The incident has sparked varied responses from those who heard the story. While many people - mostly parents - sympathize with the Kuleszas, others are less inclined. For example, when I related the tale to an unnamed colleague and asked if he had ever heard of an airline bouncing a child from a flight he said, "No, but I'm all for it. Couldn't they have checked her with the baggage?"
This colleague, as it happens, has no kids.
AirTran, meanwhile, has apparently had a change of heart. After the airline received a phone call Thursday from yours truly, an AirTran customer service rep called the Kuleszas, apologized profusely for the incident and refunded them the $595 cost of their tickets.
"We do believe the situation could have been handled differently," said AirTran spokeswoman Judy Graham-Weaver. "We will use this case as a means to train our agents on dealing with this type of situation on our flights ... While there are FAA regulations that mandate all passengers have to be securely fastened in their seat belts before a plane can depart, we need to work with our customers in situations like this to help them - and that is what we will focus on."
Ms. Kulesza is appreciative of the response, but believes she could have calmed her daughter down, if given the chance.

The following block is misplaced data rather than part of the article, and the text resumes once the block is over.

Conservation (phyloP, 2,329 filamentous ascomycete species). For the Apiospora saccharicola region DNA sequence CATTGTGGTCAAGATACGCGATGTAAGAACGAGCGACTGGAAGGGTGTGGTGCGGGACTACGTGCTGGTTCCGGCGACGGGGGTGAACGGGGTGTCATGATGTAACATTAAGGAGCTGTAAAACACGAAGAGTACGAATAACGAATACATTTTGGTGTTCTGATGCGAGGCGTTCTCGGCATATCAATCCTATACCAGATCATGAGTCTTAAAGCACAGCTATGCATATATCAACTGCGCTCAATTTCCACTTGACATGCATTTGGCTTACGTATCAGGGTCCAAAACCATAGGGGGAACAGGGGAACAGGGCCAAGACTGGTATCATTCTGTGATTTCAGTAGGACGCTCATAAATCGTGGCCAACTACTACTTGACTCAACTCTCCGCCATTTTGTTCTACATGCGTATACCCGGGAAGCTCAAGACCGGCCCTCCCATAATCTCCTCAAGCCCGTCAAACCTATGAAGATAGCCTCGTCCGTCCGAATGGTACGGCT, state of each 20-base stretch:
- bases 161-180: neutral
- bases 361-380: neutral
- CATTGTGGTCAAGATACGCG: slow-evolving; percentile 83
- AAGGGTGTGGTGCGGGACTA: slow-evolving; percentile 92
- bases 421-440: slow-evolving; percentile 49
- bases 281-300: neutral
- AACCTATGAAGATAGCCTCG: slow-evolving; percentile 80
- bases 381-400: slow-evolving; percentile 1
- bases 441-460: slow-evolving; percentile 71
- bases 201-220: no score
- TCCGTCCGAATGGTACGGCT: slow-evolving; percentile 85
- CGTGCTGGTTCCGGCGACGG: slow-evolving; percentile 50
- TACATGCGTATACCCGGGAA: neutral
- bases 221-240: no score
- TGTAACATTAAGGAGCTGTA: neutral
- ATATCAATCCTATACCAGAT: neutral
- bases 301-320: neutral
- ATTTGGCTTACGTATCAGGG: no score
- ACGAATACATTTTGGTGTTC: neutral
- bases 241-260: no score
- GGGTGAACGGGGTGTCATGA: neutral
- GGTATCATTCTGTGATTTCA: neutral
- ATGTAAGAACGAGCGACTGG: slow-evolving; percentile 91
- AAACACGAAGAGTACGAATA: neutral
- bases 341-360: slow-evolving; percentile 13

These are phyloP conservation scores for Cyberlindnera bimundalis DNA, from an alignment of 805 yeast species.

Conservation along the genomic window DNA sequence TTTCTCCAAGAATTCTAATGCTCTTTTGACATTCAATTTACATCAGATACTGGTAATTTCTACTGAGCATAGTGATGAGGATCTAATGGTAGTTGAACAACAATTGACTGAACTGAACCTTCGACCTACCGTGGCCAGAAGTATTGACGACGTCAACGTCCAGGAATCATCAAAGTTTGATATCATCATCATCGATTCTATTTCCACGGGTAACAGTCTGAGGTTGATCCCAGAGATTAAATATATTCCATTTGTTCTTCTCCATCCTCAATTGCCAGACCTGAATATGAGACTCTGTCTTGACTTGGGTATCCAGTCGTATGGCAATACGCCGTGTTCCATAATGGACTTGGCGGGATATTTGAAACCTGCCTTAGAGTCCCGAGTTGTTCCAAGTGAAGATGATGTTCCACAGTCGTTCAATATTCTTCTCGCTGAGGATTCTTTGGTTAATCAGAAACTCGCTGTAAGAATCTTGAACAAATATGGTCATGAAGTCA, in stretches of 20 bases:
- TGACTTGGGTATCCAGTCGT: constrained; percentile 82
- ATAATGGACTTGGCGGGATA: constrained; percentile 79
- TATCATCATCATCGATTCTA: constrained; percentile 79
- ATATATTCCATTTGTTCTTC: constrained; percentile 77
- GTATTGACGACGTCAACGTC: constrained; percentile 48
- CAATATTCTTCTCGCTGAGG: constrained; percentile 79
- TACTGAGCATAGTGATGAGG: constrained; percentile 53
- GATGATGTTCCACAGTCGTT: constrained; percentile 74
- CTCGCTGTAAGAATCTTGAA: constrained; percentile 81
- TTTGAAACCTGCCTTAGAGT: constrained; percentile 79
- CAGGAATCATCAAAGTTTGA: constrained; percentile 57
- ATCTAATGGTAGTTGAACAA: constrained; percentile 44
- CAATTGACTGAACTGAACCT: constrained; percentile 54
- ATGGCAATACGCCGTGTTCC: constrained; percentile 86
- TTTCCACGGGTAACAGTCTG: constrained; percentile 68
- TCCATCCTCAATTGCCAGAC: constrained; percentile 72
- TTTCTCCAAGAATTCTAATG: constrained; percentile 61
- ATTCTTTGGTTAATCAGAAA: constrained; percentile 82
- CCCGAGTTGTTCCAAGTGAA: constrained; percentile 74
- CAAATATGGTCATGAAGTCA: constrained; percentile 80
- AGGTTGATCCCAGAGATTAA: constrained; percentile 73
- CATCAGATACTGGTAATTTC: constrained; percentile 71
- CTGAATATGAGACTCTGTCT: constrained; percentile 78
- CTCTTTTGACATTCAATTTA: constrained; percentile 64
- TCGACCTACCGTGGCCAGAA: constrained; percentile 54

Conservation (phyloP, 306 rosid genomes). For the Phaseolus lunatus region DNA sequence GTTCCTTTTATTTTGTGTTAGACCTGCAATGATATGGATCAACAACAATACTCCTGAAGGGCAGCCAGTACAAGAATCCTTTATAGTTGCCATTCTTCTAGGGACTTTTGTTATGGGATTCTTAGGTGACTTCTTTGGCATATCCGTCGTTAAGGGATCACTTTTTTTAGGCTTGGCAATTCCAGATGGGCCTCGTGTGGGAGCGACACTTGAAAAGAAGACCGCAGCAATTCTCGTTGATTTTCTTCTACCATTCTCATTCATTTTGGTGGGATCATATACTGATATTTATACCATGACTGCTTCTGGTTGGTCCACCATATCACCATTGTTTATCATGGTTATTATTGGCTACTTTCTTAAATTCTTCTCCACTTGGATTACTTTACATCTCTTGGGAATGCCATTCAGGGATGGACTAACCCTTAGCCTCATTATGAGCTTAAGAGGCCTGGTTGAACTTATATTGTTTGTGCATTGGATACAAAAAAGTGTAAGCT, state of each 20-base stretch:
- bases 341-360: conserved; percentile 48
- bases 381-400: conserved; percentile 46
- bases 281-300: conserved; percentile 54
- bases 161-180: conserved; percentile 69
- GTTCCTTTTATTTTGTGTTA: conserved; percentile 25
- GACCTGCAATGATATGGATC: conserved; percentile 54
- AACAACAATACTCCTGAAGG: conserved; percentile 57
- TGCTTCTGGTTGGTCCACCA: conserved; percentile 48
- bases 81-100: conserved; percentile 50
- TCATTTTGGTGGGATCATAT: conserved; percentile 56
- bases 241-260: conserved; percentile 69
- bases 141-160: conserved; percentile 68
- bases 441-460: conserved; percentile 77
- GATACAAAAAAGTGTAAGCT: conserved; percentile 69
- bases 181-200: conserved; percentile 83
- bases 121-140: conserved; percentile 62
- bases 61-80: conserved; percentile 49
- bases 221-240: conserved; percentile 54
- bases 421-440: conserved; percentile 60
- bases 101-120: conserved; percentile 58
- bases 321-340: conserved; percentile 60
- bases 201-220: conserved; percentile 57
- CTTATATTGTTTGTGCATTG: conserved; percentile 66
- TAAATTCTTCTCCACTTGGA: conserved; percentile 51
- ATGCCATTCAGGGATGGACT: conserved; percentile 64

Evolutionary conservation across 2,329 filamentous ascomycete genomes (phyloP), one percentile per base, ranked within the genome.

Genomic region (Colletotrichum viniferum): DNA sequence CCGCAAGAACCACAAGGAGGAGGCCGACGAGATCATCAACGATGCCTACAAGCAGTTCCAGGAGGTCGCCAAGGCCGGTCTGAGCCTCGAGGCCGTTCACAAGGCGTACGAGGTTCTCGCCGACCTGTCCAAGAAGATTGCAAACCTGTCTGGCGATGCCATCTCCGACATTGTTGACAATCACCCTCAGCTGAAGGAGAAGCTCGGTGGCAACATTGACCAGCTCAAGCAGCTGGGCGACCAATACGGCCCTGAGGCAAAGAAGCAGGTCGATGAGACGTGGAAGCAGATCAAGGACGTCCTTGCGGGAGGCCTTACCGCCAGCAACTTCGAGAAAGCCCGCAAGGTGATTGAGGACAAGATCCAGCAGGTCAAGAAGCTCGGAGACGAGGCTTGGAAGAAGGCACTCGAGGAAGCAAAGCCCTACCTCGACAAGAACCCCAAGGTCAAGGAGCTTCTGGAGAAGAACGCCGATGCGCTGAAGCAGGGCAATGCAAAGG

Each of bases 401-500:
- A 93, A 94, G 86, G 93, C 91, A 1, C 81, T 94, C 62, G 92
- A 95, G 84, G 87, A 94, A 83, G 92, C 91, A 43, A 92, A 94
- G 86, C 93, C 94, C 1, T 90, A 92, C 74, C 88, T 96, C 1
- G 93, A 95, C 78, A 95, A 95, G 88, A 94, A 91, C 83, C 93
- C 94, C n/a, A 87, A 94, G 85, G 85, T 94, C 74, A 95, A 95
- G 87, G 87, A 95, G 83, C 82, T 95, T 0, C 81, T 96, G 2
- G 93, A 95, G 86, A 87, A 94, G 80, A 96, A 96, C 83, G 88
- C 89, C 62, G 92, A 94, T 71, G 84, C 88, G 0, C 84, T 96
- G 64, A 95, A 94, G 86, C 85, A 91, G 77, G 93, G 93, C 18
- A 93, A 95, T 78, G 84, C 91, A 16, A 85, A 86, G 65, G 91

"It wasn't like she had a bomb strapped to her waist," she noted.
AirTran also extended another offer to the Kuleszas - free airline tickets to the destination of their choosing. The offer has been declined.
"I said I appreciated it, but I told them not to bother," Ms. Kulesza said. "We won't ever be flying with that airline again."
AirTran didn't even realize what a gold mine of public support they had unearthed until the parents launched an indignant media crusade about their ordeal.
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Mayo was to appear in federal court later Thursday on a charge of interfering with a flight crew after disrupting United 923 as it flew from London to Washington, D.C., on Wednesday.